World Tuberculosis Day 2024

World Tuberculosis Day 2024
25 Mar 2024
6 mins
Table Of Content
World Tuberculosis Day 2024

    March 24 is recognized as World Tuberculosis Day each year worldwide. The theme of World Tuberculosis Day 2024 is “Yes! We can end TB”. Investment in efforts and resources to end TB is critical now, especially amid COVID-19, since the pandemic has reversed the years of progress made in the fight to end tuberculosis.


    To educate and create awareness to the public about the impact of TB around the world, World Tuberculosis Day is observed.  It is the second infectious disease and the 13th leading cause of death after Covid-19. According to research made in 2020 by WHO, the South-East Asian Region has reported the largest number of new TB cases. Out of which, Two-thirds of the new TB cases have been reported in India, China, Pakistan, the Philippines, Indonesia, South Africa, Nigeria, and Bangladesh. This research emphasizes the importance of raising awareness of Tuberculosis.

    Not everyone infected gets sick.


    Mycobacterium tuberculosis is the bacteria that causes tuberculosis. This disease mostly affects the lungs, but other body parts such as the kidney, brain, and spine are also affected. People who get infected with latent TB do not fall ill. This happens when their immune system effectively fights against bacteria. However, persons infected with Mycobacterium tuberculosis have a five—to ten percent lifetime risk of falling ill.


    When an individual develops active TB disease, the tuberculosis symptoms that may occur are:

    • Pain in the chest
    • Bad cough (lasting longer than two weeks)
    • Coughing up blood or mucus
    • Tiredness or weakness
    • Loss of appetite
    • Chills
    • Fever
    • Night sweats
    • Weight loss


    Let's Discuss Some Frequently Asked Questions About TB:


    How Does It Spread? Who Is More At Risk?


    When a person with TB in the lungs talks, sneezes, coughs, or sings, and if someone inhales the expelled droplets, which contain bacteria, they can get infected. This happens when the infected person is in close contact with someone for several hours. 


    Anyone can get TB disease, but people who are at greater risk include:

    • People who are in close contact with infected people for a long time or live in areas with high levels of TB.
    • People who have weaker immune systems (resulting from diseases such as HIV and diabetes or from treatments such as chemotherapy). People with HIV infection are eighteen times more prone to develop active Tuberculosis.
    • People who have a poor nutritional status
    • People who smoke or have an alcohol addiction. Smoking also makes the infection harder to treat and increases the chance of developing an infection after the treatment.


    How Is TB Diagnosed?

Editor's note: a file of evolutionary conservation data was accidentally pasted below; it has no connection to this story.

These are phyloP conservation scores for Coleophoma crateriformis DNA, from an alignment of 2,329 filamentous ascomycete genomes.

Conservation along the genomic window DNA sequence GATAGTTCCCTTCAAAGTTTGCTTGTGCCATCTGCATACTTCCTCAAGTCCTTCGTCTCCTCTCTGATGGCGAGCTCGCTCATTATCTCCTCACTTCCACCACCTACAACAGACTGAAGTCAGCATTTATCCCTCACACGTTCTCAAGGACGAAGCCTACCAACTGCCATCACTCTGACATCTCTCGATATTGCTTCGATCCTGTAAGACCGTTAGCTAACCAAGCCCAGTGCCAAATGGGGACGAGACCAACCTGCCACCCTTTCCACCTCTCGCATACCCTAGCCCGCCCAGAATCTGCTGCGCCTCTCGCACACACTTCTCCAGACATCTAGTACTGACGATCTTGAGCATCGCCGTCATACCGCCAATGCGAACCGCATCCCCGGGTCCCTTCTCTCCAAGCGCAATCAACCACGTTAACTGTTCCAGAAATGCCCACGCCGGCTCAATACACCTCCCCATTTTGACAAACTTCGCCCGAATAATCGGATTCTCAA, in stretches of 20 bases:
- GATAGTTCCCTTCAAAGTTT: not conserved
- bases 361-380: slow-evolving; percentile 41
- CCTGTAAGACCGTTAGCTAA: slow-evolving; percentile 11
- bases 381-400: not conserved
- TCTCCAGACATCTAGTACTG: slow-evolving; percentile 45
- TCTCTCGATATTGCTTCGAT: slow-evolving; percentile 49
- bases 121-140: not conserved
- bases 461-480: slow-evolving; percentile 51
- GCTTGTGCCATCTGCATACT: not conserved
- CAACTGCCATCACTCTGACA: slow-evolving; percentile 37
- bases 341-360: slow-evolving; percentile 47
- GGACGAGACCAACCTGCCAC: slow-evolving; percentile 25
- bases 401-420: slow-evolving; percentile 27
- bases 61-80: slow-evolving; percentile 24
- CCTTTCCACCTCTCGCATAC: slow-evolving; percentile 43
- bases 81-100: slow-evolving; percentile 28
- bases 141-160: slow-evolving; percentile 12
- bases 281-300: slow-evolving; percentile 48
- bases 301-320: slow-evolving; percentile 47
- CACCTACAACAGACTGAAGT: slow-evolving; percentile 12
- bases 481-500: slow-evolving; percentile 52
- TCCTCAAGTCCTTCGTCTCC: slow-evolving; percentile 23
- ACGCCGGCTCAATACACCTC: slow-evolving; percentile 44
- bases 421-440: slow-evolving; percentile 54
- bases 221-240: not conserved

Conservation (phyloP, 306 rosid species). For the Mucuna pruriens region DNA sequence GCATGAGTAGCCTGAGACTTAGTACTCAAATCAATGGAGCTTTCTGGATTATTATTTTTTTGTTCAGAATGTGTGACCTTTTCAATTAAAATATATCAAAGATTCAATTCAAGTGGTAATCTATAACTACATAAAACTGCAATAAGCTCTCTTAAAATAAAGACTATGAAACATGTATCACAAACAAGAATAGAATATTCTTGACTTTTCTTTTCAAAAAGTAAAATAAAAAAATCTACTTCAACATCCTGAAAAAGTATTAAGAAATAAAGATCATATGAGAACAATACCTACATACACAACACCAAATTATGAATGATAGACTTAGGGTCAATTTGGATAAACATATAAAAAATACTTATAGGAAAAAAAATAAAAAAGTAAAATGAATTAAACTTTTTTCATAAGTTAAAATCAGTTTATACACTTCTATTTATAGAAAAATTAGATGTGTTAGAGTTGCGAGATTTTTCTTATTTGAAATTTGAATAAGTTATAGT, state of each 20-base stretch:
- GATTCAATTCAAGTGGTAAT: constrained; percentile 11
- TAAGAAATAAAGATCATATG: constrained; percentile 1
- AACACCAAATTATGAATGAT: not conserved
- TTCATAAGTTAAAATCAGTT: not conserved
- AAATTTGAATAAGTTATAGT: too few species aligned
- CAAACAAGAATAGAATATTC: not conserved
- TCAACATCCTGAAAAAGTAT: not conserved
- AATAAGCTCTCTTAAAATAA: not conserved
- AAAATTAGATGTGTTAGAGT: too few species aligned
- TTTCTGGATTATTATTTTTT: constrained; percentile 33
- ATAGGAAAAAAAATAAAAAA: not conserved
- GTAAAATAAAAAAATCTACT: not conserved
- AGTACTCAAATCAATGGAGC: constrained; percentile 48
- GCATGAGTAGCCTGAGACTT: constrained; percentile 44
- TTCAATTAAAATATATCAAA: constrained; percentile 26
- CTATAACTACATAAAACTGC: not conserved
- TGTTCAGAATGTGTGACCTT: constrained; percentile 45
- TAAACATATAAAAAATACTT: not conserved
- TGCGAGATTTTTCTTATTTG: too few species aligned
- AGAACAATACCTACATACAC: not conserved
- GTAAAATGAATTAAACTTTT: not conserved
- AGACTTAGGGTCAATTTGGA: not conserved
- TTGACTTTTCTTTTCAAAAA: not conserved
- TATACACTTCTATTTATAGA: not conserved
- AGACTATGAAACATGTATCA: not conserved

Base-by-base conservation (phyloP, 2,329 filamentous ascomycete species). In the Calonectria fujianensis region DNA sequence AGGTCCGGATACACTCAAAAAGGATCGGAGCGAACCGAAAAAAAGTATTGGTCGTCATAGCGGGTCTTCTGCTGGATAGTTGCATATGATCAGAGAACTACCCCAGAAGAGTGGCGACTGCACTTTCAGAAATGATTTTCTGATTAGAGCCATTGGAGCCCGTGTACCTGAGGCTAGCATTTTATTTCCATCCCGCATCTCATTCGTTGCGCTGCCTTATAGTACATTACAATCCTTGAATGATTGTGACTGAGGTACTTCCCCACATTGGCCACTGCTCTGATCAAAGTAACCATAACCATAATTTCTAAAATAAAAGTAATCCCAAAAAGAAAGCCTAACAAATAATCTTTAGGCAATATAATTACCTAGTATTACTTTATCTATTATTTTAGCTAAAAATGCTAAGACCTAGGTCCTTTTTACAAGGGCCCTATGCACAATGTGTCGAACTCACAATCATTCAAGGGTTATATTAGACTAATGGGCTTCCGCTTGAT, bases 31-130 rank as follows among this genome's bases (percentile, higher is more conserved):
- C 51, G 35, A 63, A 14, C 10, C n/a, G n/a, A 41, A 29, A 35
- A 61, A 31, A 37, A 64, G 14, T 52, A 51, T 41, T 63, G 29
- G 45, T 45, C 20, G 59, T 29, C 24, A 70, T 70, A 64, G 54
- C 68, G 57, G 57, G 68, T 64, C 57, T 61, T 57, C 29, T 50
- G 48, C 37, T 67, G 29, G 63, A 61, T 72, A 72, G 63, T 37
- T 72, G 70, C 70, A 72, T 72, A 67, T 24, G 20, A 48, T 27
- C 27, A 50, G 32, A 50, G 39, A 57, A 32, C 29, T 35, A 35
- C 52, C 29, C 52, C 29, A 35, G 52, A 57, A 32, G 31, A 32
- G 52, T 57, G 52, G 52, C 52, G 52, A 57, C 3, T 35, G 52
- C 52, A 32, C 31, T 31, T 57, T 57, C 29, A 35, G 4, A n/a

Two kinds of tests—TB skin test (TST) and TB blood test—are used to detect the TB bacteria in the body. A positive test result indicates the presence of bacteria, but whether a person has active or inactive TB will be determined by X-rays, CT scans, and tests on sputum and lung fluid. 


    Is TB Treatable & Curable?


    Yes, it is a disease that can be treated and cured. If you have active TB in the lungs, the physician will usually prescribe at least a six-month course of a combination of antibiotic medications. People with latent tuberculosis can be prescribed only one or two types of TB drugs. The TB medications include isoniazid, rifampicin, ethambutol, rifapentine, and pyrazinamide. The overall health and severity of the TB infection decide the recovery rate.


    It is important to take the medications exactly as prescribed by the physician to get better. Skipping or stopping the medication without medical advice may worsen your infection. If left untreated, tuberculosis can be fatal.


    Can Tuberculosis Be Prevented?


    Always wear a face mask and avoid spaces with poor ventilation when it is essential to spend time with or take care of a person with active TB. Healthcare professionals who work in situations that have a high chance of encountering people with TB should get tested on a routine basis. 


    The Bottom Line:


    If you are at high risk of developing tuberculosis or experiencing any symptoms, contact your healthcare professional as soon as possible. As mentioned earlier, if you are being treated for TB, make sure you stick strictly to the treatment schedule even if the symptoms go away.

    Written by
    Dr VijayalakshmiMedical Content Writer
    AboutDr. Vijayalakshmi is a Medical Content Writer at MrMed. She completed her Bachelor of Dentistry (BDS) from Sri Ramakrishna Dental College, Coimbatore, in 2022, where she expertise in dental and clinical research. During her internship, she has also worked on various research projects and presented scientific papers in national UG seminars. Post her UG, she has upskilled in pharmacovigilance regulations and clinical trial methodology through certification courses. She is proficient in researching, writing, editing, and proofreading medical content and blogs.
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